'World of Wires' challenges audiences at the ICA
“Did we create Disneyland, and fill it with plushies to prove that we are not plushies?” asks actor Mikéah Ernest Jennings in one the more poignant moments of “World of Wires.” “Wires,” a play directed by Jay Scheib that ran at the ICA until September 22 and was based on Rainer Werner Fassbinder’s science fiction telefilm “Welt am Draht,” puts themes such as agency and creation in a whole new light. Despite depending on an overused sci-fi plot device—that our lives are just computer creations—“World of Wires” is a haunting satire of society’s over-dependence on technology. Through his unconventional direction, Scheib examines the inherent artificiality of theater—the idea that in many productions, playwrights, and actors want to convince the audience that a choreographed, scripted piece of art is in fact real life.
You might say that “World of Wires” is a Pinocchio story gone wrong: Fred Stiller (Jon Morris), the co-inventor of “Simulacrum–3” (a machine that is capable of transferring the consciousness of an individual to a wholly human-mediated fictional universe) comes to the understanding that he has actually been conceived to operate in such a system. Stiller then seeks out a way of leaving his own simulated world in order to become a “real person.” However, he realizes that he is in danger when he discovers that people who have had the same revelation as him—such as Simulacrum–3 co-inventor Professor Fuller (Winsome Brown) and the Head of Internal Security Ivana Ng Ivanova (Ayesha Ngaujah)—have been “deleted” by their anonymous Gepettos. As the plot unfolds, Scheib captures it on a hand-held camera, and the resulting footage is projected on screens surrounding the action on stage.
The performance begins with a huge white screen, namely “the fourth wall.” Usually, the fourth wall is a concept that is meant to explain the division between the stage and real life, but in ”World of Wires” this separation is physical. The screen blocks the audience’s view of the stage, and on it is projected the live-stream video of the action on the other side of the wall. The screen consists of a few dozen storage boxes regularly arranged on top of each other as well as an actual projection screen reaching to the same height. The image is projected on both. At one point, one of the boxes is knocked out of position and the actors are able to see the “real world” beyond the fourth wall. Consequently, several actors gaze at the audience through the hole, now well aware of the fact that there is a world outside of their fake, scripted existence. Minutes later, the fourth wall gets demolished by the cast.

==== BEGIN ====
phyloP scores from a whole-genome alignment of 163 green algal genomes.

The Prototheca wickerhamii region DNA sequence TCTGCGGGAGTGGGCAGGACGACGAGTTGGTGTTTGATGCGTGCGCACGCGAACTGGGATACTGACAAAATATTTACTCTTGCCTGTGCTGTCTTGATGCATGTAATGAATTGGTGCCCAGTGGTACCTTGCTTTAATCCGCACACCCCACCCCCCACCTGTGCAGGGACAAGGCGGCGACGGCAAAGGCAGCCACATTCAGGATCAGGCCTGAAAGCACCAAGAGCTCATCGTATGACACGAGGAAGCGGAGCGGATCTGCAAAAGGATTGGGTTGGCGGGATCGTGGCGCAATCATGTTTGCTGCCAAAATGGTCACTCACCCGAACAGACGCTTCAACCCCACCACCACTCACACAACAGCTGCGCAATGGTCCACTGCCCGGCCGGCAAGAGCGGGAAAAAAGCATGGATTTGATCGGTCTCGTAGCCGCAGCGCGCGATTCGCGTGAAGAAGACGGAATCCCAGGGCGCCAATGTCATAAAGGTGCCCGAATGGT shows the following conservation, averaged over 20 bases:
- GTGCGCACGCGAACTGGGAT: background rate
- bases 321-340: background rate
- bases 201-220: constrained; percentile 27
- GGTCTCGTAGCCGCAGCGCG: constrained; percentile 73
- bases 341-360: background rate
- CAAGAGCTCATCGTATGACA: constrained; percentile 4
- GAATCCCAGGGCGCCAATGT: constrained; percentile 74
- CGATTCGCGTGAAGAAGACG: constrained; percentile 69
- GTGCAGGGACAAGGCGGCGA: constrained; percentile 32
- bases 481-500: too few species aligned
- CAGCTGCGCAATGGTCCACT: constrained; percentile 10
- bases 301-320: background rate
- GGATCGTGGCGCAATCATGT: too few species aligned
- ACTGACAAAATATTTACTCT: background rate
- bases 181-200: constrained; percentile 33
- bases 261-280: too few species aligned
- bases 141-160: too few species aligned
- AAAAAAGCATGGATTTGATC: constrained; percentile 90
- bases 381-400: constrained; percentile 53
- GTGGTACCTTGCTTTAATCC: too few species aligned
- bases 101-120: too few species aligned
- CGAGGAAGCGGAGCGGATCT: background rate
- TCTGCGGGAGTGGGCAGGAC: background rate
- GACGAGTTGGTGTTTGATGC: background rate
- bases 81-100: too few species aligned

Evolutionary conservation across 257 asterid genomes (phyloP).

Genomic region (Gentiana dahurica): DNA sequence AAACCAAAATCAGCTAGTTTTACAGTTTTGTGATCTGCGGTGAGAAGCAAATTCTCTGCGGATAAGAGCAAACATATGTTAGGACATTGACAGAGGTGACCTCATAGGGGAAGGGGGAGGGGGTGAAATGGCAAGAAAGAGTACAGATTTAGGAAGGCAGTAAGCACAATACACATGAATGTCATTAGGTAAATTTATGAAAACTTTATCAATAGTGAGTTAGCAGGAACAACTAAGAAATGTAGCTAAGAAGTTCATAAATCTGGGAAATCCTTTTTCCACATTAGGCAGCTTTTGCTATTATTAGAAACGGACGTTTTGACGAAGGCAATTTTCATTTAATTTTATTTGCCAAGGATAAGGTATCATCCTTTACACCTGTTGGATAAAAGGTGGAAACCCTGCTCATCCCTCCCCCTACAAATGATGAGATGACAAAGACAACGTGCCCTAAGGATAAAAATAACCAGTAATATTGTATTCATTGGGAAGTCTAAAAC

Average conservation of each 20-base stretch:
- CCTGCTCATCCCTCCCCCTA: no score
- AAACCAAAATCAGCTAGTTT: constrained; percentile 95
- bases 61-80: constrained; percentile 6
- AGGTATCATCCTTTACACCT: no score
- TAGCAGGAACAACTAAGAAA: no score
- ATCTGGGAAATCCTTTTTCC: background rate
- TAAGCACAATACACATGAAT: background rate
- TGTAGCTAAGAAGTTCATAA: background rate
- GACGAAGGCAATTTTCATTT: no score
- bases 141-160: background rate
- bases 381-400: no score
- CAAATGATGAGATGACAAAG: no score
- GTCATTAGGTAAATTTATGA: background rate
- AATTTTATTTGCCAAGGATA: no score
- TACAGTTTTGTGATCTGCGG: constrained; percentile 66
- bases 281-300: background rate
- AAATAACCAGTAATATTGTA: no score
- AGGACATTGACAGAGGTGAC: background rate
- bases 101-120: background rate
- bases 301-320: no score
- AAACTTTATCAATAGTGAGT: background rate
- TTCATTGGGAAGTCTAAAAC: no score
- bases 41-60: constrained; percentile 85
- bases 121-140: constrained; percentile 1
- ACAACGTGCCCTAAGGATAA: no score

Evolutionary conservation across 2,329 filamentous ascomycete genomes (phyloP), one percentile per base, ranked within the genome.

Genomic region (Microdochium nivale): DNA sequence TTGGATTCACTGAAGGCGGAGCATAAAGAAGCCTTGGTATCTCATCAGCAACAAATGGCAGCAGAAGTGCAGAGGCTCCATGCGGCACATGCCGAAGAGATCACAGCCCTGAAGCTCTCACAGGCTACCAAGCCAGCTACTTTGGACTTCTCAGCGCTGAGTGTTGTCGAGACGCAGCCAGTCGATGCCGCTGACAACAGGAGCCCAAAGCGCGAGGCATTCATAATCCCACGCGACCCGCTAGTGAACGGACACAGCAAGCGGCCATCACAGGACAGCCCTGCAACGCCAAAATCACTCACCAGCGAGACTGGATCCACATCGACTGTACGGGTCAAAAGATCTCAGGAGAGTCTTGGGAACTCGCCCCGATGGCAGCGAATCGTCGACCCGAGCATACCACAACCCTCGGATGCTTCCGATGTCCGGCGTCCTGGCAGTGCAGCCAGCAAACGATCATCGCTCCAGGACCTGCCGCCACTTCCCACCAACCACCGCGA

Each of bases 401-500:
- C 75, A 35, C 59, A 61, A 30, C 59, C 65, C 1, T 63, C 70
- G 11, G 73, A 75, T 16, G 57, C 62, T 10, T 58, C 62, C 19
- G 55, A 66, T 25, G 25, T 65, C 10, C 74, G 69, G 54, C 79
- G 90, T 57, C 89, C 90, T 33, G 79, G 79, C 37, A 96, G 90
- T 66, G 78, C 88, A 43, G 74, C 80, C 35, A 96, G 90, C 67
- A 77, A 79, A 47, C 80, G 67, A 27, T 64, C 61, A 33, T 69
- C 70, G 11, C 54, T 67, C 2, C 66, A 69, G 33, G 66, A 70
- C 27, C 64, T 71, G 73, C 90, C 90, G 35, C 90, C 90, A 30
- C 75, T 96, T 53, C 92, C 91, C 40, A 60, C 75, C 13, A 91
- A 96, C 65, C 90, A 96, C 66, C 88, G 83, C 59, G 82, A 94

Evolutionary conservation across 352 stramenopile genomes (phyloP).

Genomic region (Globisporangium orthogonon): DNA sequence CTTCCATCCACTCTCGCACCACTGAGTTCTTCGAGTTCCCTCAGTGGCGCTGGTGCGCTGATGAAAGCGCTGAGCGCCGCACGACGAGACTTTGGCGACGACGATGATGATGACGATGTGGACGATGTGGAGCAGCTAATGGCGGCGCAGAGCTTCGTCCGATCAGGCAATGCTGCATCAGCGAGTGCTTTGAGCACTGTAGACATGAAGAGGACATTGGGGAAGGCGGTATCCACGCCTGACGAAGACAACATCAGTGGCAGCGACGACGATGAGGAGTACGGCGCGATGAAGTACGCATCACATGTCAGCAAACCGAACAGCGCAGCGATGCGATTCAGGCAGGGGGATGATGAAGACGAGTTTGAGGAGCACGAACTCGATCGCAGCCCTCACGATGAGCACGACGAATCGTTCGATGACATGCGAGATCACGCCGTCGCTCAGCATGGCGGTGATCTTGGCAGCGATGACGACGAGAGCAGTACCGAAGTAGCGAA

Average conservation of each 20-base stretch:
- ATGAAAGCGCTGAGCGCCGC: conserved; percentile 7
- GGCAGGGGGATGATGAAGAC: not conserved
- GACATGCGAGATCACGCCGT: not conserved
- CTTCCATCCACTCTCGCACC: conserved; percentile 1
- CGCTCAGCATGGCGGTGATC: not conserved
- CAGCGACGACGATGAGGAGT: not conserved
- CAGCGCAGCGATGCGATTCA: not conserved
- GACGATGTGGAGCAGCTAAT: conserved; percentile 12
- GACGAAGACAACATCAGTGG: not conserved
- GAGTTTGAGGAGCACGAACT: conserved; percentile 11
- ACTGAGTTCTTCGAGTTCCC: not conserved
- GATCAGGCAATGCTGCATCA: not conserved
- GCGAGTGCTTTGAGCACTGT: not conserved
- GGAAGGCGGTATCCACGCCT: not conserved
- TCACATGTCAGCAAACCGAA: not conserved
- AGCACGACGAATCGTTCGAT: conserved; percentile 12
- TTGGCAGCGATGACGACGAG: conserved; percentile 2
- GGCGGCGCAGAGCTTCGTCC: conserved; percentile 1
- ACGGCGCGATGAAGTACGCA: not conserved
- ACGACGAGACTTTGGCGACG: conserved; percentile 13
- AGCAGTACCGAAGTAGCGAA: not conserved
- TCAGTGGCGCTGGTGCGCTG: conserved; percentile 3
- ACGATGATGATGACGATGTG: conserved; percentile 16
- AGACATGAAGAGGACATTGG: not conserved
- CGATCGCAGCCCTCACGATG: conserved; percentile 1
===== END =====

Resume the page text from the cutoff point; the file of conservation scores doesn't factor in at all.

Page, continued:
After this clever pun on the nature of theater, the artificiality of whatever is transpiring in the production is exposed. From two overhead plasma screens, the audience may continue to watch the live-stream footage or the actors onstage. Two walls of mirrors flank the action on either side, so most of the time Scheib is in his own movie, endlessly multiplied on both mirrors allowing his reflection to be caught on camera. The show plays with this notion of the hollowness of theater. For example, bags of a red liquid substance are conspicuously spread by a hand over a shot body under the watchful eye of the camera.
In this oddly eclectic play, romance is replaced by impulsive sexuality and characters engage in lengthy debates on potato chips. As a result, “World of Wires” amounts to one big freak-show with an onstage “auteur.” In a nod to “The Matrix,” Tanya Selvaratnam ’93 warns us about the pervasiveness of the artistic invention that we call reality when she says, “I wouldn’t eat the blue one if I were you.”